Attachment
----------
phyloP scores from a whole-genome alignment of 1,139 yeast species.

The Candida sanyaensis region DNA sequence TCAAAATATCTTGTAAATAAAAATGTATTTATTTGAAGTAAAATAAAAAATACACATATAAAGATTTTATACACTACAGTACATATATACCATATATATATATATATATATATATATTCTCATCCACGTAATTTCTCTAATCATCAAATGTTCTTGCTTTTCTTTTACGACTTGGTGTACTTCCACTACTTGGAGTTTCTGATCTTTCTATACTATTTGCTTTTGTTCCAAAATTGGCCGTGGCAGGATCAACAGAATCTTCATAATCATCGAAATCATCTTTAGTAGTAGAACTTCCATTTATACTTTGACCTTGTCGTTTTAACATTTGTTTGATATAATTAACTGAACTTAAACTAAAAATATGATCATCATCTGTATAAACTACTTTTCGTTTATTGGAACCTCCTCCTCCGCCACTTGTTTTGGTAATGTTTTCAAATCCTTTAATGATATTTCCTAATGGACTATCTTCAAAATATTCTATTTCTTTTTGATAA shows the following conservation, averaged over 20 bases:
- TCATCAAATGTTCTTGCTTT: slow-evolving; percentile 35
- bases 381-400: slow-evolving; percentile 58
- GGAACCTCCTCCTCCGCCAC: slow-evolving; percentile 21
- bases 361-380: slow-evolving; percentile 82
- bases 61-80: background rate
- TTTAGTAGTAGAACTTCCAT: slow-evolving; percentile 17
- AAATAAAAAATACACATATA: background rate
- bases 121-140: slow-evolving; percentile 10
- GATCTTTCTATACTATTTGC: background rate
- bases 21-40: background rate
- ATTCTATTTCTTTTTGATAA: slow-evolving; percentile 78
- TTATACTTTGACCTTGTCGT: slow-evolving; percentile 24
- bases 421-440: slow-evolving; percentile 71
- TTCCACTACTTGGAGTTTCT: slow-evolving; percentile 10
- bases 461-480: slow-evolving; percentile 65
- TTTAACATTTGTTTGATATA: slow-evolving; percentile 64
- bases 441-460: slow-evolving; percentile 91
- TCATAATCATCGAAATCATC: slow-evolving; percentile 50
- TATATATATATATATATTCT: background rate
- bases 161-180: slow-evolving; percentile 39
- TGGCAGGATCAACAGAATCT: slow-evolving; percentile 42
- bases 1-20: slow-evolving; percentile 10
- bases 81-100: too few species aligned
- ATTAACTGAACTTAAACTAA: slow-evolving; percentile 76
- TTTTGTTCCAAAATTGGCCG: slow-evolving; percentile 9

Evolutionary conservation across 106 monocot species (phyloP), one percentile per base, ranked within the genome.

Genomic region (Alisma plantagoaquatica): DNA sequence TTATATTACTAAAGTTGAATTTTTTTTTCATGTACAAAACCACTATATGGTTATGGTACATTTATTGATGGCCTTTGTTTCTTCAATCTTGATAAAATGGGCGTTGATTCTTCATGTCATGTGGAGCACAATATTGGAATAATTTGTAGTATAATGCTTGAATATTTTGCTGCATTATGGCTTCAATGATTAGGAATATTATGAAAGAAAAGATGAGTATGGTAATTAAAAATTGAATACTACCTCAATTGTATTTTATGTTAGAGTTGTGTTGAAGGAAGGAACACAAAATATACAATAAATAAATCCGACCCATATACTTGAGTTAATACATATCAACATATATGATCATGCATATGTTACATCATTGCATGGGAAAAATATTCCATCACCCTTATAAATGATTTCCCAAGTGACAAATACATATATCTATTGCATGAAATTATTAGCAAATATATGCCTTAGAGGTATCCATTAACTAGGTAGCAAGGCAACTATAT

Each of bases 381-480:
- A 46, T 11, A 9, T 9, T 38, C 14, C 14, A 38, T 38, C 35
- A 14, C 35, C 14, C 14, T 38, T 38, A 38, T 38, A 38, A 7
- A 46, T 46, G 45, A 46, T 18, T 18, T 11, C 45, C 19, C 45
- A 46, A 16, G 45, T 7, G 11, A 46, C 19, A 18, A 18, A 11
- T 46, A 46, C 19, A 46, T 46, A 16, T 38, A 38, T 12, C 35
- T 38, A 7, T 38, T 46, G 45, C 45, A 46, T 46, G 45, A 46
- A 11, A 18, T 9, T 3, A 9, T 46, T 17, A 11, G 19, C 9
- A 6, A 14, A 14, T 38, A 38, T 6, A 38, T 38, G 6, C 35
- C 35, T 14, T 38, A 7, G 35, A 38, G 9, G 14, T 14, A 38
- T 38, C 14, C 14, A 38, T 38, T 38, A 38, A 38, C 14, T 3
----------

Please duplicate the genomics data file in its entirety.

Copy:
phyloP scores from a whole-genome alignment of 1,139 yeast species.

The Candida sanyaensis region DNA sequence TCAAAATATCTTGTAAATAAAAATGTATTTATTTGAAGTAAAATAAAAAATACACATATAAAGATTTTATACACTACAGTACATATATACCATATATATATATATATATATATATATTCTCATCCACGTAATTTCTCTAATCATCAAATGTTCTTGCTTTTCTTTTACGACTTGGTGTACTTCCACTACTTGGAGTTTCTGATCTTTCTATACTATTTGCTTTTGTTCCAAAATTGGCCGTGGCAGGATCAACAGAATCTTCATAATCATCGAAATCATCTTTAGTAGTAGAACTTCCATTTATACTTTGACCTTGTCGTTTTAACATTTGTTTGATATAATTAACTGAACTTAAACTAAAAATATGATCATCATCTGTATAAACTACTTTTCGTTTATTGGAACCTCCTCCTCCGCCACTTGTTTTGGTAATGTTTTCAAATCCTTTAATGATATTTCCTAATGGACTATCTTCAAAATATTCTATTTCTTTTTGATAA shows the following conservation, averaged over 20 bases:
- TCATCAAATGTTCTTGCTTT: slow-evolving; percentile 35
- bases 381-400: slow-evolving; percentile 58
- GGAACCTCCTCCTCCGCCAC: slow-evolving; percentile 21
- bases 361-380: slow-evolving; percentile 82
- bases 61-80: background rate
- TTTAGTAGTAGAACTTCCAT: slow-evolving; percentile 17
- AAATAAAAAATACACATATA: background rate
- bases 121-140: slow-evolving; percentile 10
- GATCTTTCTATACTATTTGC: background rate
- bases 21-40: background rate
- ATTCTATTTCTTTTTGATAA: slow-evolving; percentile 78
- TTATACTTTGACCTTGTCGT: slow-evolving; percentile 24
- bases 421-440: slow-evolving; percentile 71
- TTCCACTACTTGGAGTTTCT: slow-evolving; percentile 10
- bases 461-480: slow-evolving; percentile 65
- TTTAACATTTGTTTGATATA: slow-evolving; percentile 64
- bases 441-460: slow-evolving; percentile 91
- TCATAATCATCGAAATCATC: slow-evolving; percentile 50
- TATATATATATATATATTCT: background rate
- bases 161-180: slow-evolving; percentile 39
- TGGCAGGATCAACAGAATCT: slow-evolving; percentile 42
- bases 1-20: slow-evolving; percentile 10
- bases 81-100: too few species aligned
- ATTAACTGAACTTAAACTAA: slow-evolving; percentile 76
- TTTTGTTCCAAAATTGGCCG: slow-evolving; percentile 9

Evolutionary conservation across 106 monocot species (phyloP), one percentile per base, ranked within the genome.

Genomic region (Alisma plantagoaquatica): DNA sequence TTATATTACTAAAGTTGAATTTTTTTTTCATGTACAAAACCACTATATGGTTATGGTACATTTATTGATGGCCTTTGTTTCTTCAATCTTGATAAAATGGGCGTTGATTCTTCATGTCATGTGGAGCACAATATTGGAATAATTTGTAGTATAATGCTTGAATATTTTGCTGCATTATGGCTTCAATGATTAGGAATATTATGAAAGAAAAGATGAGTATGGTAATTAAAAATTGAATACTACCTCAATTGTATTTTATGTTAGAGTTGTGTTGAAGGAAGGAACACAAAATATACAATAAATAAATCCGACCCATATACTTGAGTTAATACATATCAACATATATGATCATGCATATGTTACATCATTGCATGGGAAAAATATTCCATCACCCTTATAAATGATTTCCCAAGTGACAAATACATATATCTATTGCATGAAATTATTAGCAAATATATGCCTTAGAGGTATCCATTAACTAGGTAGCAAGGCAACTATAT

Each of bases 381-480:
- A 46, T 11, A 9, T 9, T 38, C 14, C 14, A 38, T 38, C 35
- A 14, C 35, C 14, C 14, T 38, T 38, A 38, T 38, A 38, A 7
- A 46, T 46, G 45, A 46, T 18, T 18, T 11, C 45, C 19, C 45
- A 46, A 16, G 45, T 7, G 11, A 46, C 19, A 18, A 18, A 11
- T 46, A 46, C 19, A 46, T 46, A 16, T 38, A 38, T 12, C 35
- T 38, A 7, T 38, T 46, G 45, C 45, A 46, T 46, G 45, A 46
- A 11, A 18, T 9, T 3, A 9, T 46, T 17, A 11, G 19, C 9
- A 6, A 14, A 14, T 38, A 38, T 6, A 38, T 38, G 6, C 35
- C 35, T 14, T 38, A 7, G 35, A 38, G 9, G 14, T 14, A 38
- T 38, C 14, C 14, A 38, T 38, T 38, A 38, A 38, C 14, T 3